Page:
There’s no question that alternative energy is critical to helping us reduce our reliance on oil. Like our European and Chinese counterparts, the U.S. government also supports the cleantech industry with tax credits and subsidies. But despite these government policies, the renewable energy sector struggles to gain momentum here in the U.S. as it has in other countries. However, a new company is challenging the assumption that cleantech cannot succeed without government handouts and is therefore developing an innovative business model designed to help achieve self-sufficiency.
Turning Earth LLC is a 3-year-old company focusing on optimizing output from organic waste, such as kitchen scraps, leaves and twigs. It has a licensing agreement for the Aikan Technology from Denmark which allows the company to convert the organic waste into compost as well as multiple types of energy, including biogas and heat. The technology helps Turning Earth diversify its revenue streams and maximize yields from the waste. It’s a new way of thinking about cleantech and waste management. In addition to selling energy to utility companies, it can also transport the heat it generates to green houses for sustainable local agriculture, enabling farmers to continue their work even during cold weather. The company accepts waste for a lower fee than that of landfills, as an incentive for haulers to consider a new option. This could create a major revenue source for Turning Earth. Not only does its business model focus on optimization, but it also has greater flexibility and reliability than typical solar energy and other renewable energy companies.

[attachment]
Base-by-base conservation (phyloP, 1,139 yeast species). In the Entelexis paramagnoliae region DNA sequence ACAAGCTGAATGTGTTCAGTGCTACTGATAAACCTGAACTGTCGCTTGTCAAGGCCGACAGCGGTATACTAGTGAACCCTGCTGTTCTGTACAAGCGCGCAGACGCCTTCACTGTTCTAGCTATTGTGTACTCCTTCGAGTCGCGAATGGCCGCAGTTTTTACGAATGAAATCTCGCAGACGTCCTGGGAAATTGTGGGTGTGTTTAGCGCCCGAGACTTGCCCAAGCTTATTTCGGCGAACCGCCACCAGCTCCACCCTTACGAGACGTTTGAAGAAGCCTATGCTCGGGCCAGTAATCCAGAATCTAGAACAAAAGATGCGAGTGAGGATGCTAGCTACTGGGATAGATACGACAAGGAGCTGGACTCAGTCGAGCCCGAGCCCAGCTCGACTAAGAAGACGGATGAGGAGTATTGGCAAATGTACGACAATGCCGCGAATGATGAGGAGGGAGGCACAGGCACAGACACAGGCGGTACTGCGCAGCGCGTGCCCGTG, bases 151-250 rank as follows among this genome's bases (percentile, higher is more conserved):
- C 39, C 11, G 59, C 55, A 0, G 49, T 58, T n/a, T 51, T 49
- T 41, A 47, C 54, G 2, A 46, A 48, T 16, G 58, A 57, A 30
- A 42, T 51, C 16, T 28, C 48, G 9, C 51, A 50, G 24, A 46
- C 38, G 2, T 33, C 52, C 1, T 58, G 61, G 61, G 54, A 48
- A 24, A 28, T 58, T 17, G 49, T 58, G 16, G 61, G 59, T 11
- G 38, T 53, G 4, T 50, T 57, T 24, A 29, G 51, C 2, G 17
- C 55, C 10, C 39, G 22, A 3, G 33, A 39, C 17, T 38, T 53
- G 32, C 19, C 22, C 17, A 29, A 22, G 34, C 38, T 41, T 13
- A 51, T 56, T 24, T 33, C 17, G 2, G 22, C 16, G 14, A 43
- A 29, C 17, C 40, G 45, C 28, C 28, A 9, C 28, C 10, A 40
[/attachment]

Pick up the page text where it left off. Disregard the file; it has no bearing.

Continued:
Food waste accounts for as much as 30% of total landfill tonnage in the U.S., with only 2% being recycled or composted. While most alternative energy companies focus on solving energy and environmental problems that could be potentially catastrophic in the future, Turning Earth and companies in the organic waste category deal with problems associated with landfills that exist right now. In the US, more than $43 billion of unopened and edible food is tossed away every year. Cities around U.S. must grapple with rising costs, toxicity and limited space for landfills. This means that renewable energy companies that process organic waste have a better chance of creating a sense of urgency and gaining support at local level. Meanwhile, the world market for biogas has been growing rapidly because it’s considered a low-cost and pollution-free source of energy. With more venture funding going to this area, the awareness for this will also increase.
In Europe, all food waste is required to be recycled. The rise of organics recycling companies in the U.S. is sparking hope that Americans can increase the recycling efforts for food and other organic waste, and perhaps during the process develop a more sustainable business model for the renewable energy sector as a whole.. For the complete story, listen to the interview on Business Reinvention with Andrew Kessler, President and Co-founder of Turning Earth LLC .